Riggio considered that. They were standing in a strip mall on Sunset Boulevard in Silver Lake, an area
that had seen increasing gang activity in recent months. Gangbangers would steal galvanized pipe from
construction sites or dig up plastic PVC from some poor bastard's garden, then stuff them with rocket
powder or match heads. Riggio didn't know if the Green Giant box held an actual bomb or not, but he had to
approach it if it did. That's the way it was with bomb calls. Better than ninety-five percent turned out to
be hairspray cans, some teenager's book bag, or, like his most recent call-out, two pounds of marijuana
wrapped in Pampers. Only one out of a hundred was what the bomb techs called an "improvised munition".
A homemade bomb.
This introduction of Charlie Riggio takes up roughly one printed page. The author spends another three and a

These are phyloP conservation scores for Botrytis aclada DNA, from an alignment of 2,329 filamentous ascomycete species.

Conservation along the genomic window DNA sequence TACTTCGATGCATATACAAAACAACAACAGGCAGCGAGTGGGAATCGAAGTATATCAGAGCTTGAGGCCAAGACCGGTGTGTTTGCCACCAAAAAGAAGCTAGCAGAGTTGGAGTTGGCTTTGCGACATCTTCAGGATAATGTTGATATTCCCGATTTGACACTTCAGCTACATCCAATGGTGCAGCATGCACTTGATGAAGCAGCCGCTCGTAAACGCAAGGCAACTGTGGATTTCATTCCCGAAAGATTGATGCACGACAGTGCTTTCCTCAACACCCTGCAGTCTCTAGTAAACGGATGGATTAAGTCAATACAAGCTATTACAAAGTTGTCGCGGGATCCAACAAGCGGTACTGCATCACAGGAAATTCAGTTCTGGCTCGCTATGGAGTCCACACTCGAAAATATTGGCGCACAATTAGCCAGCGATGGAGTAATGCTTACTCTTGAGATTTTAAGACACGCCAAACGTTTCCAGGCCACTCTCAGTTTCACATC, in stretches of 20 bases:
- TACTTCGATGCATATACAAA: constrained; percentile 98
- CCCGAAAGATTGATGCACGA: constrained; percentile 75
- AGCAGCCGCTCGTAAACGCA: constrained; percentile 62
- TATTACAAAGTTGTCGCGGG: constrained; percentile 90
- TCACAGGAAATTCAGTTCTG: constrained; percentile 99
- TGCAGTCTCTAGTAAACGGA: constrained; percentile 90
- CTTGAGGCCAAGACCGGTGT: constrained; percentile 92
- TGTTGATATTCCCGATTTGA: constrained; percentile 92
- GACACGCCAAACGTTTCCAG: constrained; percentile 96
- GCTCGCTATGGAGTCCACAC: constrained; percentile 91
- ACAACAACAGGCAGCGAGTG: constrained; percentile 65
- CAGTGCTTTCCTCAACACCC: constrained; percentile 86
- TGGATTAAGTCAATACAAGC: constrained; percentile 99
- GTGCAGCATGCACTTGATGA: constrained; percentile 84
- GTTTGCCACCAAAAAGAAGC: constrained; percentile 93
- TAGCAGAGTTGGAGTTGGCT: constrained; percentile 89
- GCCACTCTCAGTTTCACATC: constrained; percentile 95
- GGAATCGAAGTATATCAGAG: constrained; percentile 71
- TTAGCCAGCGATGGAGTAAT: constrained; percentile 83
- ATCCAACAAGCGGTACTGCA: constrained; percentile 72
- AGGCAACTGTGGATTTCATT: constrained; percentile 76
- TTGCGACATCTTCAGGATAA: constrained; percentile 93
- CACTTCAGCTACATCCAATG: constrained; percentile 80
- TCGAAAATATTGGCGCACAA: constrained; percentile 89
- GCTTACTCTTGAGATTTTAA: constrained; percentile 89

half pages letting the reader get to know Charlie. We see how careful he is; how much experience he has. We are
led through the procedure of checking out the bomb prior to its disposal.
And when the bomb detonates at twenty-eight thousand feet per second and kills Charlie, do we care?
You better believe it.
Let the reader get to know your character before you wield the axe... and the tears will flow.
(c) Copyright Marg McAlister